Getting Into Treble: Composer Sally Lamb McCune
This post features composer Sally Lamb McCune, who is becoming one of the leading composers of choral music, and is conveniently in very close proximity to me! I first met Sally last year when I was asked to prepare an alumni treble chorus for a concert featuring Ithaca composers. She has won many awards, including a Charles Ives Fellowship from the American Academy of Arts and Letters, Whitaker New Reading Session from the American Composers Orchestra, grants from the New York Foundation for the Arts, New York State Fund Creation Grant, Meet the Composer, ASCAP, and the Aaron Copland Recording fund. She has received commissions from the New York State Music Teachers Association, Society for New Music, Cornell University Chorus, University of Georgia Wind Ensemble, Ensemble X, and Melodia Choir of NYC. She is currently on the faculty at Ithaca College.
Getting Into Treble: Poet Paul Laurence Dunbar
Happy New Year, treble choir enthusiasts! Have you ever programmed a concert around the texts of a single poet? Today’s post is centered around some treble choir settings of the poet Paul Laurence Dunbar.
Paul Laurence Dunbar (1872-1906) was an American writer. He was one of the first influential Black poets in American literature and to gain international recognition. His first poems were published in a Dayton newspaper when he was only sixteen years old. He wrote poems, short stories, novels, and the lyrics for the first all African American musical on Broadway, In Dahomey, with music by Will Marion Cook. Dunbar used both dialect and standard English in writing his poems. In his short life, he published a dozen poetry books.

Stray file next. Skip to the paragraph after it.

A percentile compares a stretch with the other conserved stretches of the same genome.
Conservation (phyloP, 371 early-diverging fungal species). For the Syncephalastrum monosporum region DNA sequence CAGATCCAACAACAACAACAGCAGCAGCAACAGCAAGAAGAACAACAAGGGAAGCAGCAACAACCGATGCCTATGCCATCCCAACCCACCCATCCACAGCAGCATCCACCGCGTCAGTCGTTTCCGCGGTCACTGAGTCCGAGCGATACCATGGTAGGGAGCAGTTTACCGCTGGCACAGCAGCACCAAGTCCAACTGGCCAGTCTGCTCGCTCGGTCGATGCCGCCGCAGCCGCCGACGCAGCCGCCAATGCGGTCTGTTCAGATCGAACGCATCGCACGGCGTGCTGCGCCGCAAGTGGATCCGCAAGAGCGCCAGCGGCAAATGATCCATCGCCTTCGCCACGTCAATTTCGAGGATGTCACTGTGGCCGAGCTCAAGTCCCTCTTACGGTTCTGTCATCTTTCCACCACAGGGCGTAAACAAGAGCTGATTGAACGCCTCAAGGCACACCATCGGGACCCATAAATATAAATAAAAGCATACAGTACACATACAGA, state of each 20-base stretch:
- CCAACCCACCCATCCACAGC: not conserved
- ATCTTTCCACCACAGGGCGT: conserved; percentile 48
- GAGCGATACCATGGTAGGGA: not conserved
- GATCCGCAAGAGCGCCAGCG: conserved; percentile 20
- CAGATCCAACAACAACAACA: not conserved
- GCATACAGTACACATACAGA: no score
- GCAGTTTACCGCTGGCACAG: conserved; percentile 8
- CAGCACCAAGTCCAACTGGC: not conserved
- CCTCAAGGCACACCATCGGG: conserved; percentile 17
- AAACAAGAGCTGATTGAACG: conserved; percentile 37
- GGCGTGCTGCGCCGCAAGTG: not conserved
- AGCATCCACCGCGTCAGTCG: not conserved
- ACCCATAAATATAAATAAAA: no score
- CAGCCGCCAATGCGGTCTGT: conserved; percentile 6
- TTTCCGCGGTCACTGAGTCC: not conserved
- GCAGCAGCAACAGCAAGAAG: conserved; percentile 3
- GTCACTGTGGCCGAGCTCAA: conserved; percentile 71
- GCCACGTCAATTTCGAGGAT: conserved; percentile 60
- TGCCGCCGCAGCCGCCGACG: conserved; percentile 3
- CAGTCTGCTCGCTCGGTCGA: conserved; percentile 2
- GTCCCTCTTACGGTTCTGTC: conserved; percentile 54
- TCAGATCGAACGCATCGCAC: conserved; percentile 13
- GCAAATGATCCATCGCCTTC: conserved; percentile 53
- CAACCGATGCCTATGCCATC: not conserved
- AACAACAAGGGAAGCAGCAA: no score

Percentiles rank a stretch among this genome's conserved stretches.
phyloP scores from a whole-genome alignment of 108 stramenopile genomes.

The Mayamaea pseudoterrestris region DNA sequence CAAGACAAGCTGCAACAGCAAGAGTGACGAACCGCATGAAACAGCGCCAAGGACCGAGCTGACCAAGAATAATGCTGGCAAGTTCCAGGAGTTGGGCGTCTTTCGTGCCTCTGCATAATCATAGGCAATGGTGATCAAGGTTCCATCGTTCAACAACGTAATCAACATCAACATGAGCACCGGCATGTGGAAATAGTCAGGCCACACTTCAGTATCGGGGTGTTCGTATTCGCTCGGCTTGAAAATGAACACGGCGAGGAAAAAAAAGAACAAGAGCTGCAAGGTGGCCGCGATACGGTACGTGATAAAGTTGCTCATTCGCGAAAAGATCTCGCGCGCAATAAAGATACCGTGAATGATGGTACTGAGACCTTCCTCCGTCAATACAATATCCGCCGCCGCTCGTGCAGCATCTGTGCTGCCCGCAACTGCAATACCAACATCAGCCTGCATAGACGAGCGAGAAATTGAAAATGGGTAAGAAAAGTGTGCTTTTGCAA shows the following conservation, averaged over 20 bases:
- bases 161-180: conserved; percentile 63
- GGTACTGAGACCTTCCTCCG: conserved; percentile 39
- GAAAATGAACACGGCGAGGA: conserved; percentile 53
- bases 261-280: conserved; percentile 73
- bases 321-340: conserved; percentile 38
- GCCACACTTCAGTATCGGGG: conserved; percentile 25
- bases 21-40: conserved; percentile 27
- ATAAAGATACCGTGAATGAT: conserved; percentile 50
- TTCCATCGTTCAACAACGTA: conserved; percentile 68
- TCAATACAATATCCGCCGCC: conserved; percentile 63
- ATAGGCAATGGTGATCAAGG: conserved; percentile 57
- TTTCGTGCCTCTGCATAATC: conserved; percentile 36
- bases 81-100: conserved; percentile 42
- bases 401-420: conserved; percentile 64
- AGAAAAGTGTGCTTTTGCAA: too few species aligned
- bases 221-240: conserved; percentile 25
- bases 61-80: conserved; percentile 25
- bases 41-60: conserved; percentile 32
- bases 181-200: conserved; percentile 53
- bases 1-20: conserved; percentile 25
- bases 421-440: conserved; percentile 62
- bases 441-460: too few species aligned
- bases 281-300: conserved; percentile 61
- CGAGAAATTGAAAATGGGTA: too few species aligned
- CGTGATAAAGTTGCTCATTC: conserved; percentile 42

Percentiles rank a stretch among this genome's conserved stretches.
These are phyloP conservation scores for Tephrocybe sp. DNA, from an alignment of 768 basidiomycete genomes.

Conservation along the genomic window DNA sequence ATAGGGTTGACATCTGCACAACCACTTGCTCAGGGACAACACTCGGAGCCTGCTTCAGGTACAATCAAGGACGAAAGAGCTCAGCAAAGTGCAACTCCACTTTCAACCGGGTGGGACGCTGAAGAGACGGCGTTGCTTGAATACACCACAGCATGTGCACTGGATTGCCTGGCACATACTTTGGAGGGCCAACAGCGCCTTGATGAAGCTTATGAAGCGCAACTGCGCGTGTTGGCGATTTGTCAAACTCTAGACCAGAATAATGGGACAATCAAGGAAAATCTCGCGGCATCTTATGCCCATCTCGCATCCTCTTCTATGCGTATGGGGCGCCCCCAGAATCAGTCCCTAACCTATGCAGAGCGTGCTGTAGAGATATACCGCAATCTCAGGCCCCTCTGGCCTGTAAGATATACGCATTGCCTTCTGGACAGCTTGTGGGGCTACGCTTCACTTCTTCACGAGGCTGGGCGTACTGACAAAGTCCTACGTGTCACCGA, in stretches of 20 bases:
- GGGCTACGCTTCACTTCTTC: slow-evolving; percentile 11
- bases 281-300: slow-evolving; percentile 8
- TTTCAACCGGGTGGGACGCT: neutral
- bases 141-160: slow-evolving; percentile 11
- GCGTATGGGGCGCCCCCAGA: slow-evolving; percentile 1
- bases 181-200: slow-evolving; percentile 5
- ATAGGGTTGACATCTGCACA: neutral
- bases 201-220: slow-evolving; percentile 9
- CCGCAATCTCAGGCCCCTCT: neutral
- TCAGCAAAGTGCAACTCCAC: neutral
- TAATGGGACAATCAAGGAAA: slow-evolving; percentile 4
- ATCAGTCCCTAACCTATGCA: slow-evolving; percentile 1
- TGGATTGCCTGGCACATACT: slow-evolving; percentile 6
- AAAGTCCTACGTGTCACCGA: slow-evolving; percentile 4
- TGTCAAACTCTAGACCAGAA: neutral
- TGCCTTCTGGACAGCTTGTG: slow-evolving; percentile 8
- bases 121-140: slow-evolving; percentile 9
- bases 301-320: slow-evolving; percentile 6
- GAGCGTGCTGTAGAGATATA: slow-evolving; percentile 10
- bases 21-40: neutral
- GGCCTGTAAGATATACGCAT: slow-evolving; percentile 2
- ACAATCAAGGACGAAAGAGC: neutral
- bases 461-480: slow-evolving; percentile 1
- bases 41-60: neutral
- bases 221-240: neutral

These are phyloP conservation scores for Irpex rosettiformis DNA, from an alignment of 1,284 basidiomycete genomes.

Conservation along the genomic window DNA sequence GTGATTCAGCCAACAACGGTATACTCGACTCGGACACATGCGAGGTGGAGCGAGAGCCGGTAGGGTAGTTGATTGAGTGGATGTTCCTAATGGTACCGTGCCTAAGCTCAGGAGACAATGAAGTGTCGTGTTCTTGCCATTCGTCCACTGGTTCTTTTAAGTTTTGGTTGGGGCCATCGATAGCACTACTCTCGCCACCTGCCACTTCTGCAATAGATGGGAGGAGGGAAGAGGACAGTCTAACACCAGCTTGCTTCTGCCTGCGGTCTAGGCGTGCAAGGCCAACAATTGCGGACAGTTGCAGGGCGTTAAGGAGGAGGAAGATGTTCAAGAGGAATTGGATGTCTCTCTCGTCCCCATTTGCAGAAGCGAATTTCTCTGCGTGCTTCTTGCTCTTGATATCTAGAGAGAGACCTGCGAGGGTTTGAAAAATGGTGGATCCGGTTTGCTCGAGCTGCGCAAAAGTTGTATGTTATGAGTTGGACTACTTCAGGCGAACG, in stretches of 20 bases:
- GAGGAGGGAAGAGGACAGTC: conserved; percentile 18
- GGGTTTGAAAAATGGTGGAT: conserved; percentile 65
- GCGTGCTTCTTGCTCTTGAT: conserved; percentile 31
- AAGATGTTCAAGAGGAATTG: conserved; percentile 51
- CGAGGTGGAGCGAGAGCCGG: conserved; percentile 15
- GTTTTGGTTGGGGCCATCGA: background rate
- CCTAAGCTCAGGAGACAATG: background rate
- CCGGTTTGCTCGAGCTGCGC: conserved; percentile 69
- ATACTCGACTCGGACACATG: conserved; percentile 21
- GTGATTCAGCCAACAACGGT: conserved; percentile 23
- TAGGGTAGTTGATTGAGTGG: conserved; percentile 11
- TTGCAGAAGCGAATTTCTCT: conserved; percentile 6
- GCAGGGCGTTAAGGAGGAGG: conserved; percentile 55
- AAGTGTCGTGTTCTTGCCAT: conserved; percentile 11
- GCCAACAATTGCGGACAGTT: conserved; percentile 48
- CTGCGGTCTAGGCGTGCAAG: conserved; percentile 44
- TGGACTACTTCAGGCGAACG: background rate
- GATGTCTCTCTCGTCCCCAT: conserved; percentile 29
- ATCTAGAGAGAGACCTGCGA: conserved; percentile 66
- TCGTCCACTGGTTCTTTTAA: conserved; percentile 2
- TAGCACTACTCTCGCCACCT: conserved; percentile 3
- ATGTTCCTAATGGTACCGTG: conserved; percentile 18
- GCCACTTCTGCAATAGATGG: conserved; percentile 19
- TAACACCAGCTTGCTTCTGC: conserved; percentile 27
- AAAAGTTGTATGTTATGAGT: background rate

Getting Into Treble: Reasons to Sing Hildegard with Your Treble Ensemble
Today’s post was written in collaboration with my good friend and colleague, Dr. Katie Gardiner, the Interim Director of Choirs at the College of the Holy Cross, a Hildegard scholar, and self-described “Hildegard big time super fan.”
When you think of pieces for treble choir, the monophonic works of Hildegard von Bingen might not be on the top of your list, but they should be! Her music way to introduce medieval music to your ensembles and audiences with pieces accessible to high school, church, community, and collegiate treble choirs. She’s not only a super awesome female composer to share with your choir, but she was at times subversive and a leader in a time when there were serious limitations on how women could participate in any sort of leadership role.
Getting Into Treble: A Conversation with Alison Wahl
Today’s post is a follow-up to my last post about Spes by Mia Makaroff, a piece that incorporates both bel canto style and a vernacular style, borrowed from joik, a form of song in Sámi music. As someone who is more well-versed in the bel canto style than folk styles, I turned to my colleague, Dr. Alison Wahl, to come and workshop Spes with the Ithaca College Treble Chorale during our class time.
Getting Into Treble: Spes by Mia Makaroff
In a recent email exchange, composer Mia Makaroff expressed to me that her piece, Spes, published in 2020, has been “more political than [she] expected.” In the work, she sets Latin text from Ecclesiastes and Sámi text from Finnish Sámi writer Nils Aslak Valkeapää. Makaroff, who is not Sámi herself, has done her research. She requested and was granted permission from the Lásságámmi Foundation to use Valkeapää’s texts. They also assisted her with the language and pronunciation. She understood that as someone who is not Sámi, she could not compose or use yoik (also spelled joik, a form of song in Sámi music). Instead, she composed entirely new material inspired by the sound world.
Getting Into Treble: First Post
Since starting my work at Ithaca College, I have been immersed in the world of treble choir music. A few years ago, if you had told me that my primary focus today would be SSAA ensembles and music, I would have looked at you as if you had sprouted wings. Prior to being at Ithaca, my only experience singing in a treble choir was one year (weekend, really) in the Maryland All State Treble Chorus. I had managed this feat by being a late bloomer into choral ensembles: my identity was as a pianist and a band kid first and foremost.